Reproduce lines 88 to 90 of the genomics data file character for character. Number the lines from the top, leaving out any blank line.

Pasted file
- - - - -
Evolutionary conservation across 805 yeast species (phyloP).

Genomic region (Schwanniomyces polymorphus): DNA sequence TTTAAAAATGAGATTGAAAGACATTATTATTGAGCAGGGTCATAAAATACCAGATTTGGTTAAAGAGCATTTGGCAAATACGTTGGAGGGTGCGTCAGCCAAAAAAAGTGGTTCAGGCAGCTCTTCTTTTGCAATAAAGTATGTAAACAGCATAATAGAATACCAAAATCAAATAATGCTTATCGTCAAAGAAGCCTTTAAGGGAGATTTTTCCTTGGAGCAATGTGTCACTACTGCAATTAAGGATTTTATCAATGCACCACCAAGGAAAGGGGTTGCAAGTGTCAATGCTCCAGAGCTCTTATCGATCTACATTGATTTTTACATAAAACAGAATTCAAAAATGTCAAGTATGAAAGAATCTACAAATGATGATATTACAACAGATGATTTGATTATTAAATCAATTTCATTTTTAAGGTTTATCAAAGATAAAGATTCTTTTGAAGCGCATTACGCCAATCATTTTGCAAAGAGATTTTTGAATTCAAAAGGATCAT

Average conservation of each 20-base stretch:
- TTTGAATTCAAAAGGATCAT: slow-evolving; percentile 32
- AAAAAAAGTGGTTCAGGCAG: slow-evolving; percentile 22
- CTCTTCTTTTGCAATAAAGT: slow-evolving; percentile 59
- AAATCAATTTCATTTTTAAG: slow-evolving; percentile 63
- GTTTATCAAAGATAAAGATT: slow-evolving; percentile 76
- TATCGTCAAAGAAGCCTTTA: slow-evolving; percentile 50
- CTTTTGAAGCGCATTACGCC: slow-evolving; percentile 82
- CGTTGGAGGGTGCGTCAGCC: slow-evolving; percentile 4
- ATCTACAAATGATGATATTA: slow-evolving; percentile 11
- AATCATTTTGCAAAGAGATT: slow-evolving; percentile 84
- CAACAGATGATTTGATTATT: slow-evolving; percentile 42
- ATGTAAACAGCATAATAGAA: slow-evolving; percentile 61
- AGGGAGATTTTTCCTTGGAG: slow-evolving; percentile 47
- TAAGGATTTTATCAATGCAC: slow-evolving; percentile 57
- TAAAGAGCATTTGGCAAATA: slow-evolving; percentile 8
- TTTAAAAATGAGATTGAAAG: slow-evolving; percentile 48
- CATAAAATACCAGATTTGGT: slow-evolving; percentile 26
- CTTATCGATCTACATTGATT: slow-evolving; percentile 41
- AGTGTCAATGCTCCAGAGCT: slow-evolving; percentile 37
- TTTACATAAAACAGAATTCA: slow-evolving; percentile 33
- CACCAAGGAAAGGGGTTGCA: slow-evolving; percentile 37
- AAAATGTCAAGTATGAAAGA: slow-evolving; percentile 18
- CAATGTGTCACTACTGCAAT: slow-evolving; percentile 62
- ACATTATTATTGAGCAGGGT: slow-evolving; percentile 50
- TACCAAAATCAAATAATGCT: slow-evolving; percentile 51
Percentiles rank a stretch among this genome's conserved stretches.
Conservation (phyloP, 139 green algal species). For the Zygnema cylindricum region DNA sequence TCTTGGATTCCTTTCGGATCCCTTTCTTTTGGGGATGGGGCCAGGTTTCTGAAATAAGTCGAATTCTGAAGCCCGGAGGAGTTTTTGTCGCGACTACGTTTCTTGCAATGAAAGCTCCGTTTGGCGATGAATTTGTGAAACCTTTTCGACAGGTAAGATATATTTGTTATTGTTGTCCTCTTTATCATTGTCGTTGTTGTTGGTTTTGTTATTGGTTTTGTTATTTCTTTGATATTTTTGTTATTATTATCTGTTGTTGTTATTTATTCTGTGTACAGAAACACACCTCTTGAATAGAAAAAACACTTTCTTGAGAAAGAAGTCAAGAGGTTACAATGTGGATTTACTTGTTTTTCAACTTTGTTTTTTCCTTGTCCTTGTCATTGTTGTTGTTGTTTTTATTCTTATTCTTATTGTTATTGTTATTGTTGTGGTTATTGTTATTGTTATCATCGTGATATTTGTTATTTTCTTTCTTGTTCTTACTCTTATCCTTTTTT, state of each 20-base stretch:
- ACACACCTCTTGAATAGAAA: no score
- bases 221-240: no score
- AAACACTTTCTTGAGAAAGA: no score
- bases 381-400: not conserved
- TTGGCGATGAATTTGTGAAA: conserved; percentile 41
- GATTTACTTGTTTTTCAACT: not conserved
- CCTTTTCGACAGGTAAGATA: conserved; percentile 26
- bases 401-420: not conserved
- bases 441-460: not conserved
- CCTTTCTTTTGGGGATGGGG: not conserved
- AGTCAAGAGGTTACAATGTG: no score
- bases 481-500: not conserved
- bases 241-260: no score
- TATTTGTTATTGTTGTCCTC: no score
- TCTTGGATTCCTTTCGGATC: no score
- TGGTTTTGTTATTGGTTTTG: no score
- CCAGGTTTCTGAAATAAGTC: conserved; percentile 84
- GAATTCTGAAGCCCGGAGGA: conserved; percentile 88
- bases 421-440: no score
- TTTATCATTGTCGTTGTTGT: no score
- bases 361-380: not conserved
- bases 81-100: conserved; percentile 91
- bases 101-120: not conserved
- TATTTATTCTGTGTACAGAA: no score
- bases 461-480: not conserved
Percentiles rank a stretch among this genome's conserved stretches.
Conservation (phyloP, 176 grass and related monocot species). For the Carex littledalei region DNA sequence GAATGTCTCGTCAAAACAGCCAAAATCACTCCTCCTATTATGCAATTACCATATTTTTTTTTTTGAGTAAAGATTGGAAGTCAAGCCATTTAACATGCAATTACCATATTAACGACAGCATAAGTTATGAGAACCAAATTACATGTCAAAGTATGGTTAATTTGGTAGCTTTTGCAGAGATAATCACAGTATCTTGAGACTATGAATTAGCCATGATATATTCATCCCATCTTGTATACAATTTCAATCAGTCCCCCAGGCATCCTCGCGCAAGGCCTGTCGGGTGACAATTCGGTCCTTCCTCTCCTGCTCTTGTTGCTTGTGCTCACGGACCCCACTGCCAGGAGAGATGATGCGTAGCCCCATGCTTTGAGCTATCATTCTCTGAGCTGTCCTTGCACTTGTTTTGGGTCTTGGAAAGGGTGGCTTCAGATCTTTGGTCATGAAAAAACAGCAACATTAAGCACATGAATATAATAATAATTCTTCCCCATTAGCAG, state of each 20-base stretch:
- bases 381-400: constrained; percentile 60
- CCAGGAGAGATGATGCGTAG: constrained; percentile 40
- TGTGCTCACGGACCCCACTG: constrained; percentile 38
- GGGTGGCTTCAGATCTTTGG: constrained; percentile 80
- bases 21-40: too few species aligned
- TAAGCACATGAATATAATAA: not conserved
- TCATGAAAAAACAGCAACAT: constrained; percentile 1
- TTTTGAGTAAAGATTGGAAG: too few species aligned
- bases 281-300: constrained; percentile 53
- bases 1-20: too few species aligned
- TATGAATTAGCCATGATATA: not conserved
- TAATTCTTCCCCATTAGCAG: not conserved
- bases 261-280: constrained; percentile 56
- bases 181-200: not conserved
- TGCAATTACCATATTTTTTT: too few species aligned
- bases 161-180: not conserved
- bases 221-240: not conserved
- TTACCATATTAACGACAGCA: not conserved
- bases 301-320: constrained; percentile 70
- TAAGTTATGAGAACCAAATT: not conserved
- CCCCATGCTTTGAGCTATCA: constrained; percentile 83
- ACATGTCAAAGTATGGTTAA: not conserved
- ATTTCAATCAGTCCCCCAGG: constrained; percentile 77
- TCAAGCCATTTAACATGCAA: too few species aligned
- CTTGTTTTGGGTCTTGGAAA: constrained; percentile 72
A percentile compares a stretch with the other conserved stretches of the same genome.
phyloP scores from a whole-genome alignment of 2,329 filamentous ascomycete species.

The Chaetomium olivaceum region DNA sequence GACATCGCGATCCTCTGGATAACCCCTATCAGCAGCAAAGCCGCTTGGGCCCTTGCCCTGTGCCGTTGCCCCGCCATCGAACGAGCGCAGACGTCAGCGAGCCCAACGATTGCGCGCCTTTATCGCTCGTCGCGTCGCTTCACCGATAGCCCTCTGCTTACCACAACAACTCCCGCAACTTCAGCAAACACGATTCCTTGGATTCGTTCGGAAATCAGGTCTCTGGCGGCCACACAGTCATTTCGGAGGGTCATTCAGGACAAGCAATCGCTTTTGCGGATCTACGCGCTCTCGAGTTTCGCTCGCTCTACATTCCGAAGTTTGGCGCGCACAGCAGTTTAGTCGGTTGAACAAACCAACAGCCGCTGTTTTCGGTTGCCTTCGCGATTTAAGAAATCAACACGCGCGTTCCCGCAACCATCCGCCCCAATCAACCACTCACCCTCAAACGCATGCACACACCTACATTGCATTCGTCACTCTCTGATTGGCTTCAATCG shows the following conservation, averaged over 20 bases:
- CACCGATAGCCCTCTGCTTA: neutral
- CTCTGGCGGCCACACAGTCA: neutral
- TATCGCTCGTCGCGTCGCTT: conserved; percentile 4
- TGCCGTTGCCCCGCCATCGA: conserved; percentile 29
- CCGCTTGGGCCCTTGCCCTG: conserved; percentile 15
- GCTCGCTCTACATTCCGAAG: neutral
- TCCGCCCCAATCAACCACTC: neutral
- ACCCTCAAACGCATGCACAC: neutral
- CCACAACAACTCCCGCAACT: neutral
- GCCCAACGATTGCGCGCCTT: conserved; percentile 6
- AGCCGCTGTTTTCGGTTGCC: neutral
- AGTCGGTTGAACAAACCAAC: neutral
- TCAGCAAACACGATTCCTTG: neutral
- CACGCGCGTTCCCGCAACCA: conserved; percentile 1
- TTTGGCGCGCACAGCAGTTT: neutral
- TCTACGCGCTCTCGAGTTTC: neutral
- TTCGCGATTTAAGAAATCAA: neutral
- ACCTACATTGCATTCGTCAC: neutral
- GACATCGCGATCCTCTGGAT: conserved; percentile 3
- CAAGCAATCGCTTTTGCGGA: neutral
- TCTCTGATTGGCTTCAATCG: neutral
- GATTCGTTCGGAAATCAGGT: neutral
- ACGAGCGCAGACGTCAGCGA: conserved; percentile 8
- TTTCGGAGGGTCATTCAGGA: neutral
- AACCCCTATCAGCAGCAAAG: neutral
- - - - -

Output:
- TATCGCTCGTCGCGTCGCTT: conserved; percentile 4
- TGCCGTTGCCCCGCCATCGA: conserved; percentile 29
- CCGCTTGGGCCCTTGCCCTG: conserved; percentile 15